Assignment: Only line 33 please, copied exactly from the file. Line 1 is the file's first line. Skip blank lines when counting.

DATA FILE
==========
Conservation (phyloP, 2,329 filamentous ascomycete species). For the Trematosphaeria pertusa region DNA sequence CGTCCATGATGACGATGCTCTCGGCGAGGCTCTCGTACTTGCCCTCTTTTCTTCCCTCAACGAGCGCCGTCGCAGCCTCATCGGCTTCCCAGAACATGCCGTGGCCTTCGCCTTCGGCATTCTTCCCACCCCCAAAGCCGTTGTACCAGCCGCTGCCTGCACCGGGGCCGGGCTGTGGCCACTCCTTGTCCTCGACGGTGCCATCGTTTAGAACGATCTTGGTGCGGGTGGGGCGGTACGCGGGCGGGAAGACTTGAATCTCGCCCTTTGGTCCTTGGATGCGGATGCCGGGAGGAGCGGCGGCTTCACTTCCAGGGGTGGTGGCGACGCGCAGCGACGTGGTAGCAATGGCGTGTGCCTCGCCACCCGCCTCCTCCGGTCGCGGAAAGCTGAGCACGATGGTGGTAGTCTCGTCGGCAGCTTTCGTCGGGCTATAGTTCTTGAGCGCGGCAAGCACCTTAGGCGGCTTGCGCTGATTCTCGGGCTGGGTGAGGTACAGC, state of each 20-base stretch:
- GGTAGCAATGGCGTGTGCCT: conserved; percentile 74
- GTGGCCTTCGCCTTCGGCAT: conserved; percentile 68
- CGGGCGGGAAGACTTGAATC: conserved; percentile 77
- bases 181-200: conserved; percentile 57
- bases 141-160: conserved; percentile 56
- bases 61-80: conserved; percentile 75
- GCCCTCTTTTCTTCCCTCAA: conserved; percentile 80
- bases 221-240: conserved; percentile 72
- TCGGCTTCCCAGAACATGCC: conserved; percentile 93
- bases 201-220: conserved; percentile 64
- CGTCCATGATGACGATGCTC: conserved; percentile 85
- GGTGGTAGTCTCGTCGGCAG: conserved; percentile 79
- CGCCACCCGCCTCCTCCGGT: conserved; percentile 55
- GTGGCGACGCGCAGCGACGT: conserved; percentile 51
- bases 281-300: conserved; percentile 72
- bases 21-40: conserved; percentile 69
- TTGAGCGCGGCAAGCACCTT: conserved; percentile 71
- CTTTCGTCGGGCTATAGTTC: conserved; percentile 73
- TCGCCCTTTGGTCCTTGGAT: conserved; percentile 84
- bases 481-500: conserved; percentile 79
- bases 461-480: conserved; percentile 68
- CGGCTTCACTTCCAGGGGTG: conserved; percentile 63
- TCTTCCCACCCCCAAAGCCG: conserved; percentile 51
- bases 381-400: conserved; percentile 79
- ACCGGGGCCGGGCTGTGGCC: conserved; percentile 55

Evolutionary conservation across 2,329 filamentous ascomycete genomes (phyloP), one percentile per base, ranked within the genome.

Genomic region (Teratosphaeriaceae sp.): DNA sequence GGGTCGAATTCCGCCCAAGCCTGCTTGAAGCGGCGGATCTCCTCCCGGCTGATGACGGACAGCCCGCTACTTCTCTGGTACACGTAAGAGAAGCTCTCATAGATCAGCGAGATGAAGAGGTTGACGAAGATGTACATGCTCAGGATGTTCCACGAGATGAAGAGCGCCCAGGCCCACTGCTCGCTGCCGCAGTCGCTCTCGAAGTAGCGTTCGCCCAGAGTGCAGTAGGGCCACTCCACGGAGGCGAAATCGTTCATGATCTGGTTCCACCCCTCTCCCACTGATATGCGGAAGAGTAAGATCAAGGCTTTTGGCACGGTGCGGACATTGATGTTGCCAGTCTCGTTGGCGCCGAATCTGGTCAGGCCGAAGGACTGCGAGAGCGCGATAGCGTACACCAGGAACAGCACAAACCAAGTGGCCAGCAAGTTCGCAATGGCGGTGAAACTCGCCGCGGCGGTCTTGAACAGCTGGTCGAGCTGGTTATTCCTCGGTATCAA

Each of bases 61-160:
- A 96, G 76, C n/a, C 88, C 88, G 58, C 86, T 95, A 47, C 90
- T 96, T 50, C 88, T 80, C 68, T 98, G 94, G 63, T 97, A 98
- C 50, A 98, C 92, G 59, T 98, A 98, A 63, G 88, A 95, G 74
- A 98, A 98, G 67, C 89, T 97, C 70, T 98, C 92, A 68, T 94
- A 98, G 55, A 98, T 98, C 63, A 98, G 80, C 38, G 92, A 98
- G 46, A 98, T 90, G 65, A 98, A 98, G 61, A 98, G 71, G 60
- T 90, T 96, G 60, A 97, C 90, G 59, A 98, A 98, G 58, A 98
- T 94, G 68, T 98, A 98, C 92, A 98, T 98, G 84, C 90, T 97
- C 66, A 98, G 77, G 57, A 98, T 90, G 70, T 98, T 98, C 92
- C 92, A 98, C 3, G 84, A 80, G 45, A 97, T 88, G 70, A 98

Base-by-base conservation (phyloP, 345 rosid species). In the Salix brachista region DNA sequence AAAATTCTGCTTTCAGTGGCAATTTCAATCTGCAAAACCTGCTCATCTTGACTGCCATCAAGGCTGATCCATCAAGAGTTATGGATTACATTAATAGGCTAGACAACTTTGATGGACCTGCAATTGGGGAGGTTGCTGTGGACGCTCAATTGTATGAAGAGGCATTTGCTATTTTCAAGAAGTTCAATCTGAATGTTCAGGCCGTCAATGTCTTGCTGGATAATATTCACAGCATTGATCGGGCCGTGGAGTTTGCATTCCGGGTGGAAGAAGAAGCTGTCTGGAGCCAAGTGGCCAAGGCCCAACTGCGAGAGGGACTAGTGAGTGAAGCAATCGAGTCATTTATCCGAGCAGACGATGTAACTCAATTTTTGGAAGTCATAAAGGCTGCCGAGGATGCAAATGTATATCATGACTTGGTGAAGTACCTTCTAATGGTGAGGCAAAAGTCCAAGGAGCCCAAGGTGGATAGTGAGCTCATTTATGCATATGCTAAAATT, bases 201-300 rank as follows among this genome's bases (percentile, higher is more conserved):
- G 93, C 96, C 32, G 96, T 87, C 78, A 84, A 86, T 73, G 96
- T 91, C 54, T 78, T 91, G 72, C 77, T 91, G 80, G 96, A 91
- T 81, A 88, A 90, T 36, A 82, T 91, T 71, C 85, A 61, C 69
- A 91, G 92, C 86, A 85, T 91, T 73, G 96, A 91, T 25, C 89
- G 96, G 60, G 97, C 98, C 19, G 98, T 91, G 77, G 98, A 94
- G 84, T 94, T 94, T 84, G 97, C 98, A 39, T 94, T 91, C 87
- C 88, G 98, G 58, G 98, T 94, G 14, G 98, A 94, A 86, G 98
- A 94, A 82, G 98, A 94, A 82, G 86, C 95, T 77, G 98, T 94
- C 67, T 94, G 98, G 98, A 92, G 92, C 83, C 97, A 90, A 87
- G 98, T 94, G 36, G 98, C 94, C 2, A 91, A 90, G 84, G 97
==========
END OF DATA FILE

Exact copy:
- A 98, A 98, G 67, C 89, T 97, C 70, T 98, C 92, A 68, T 94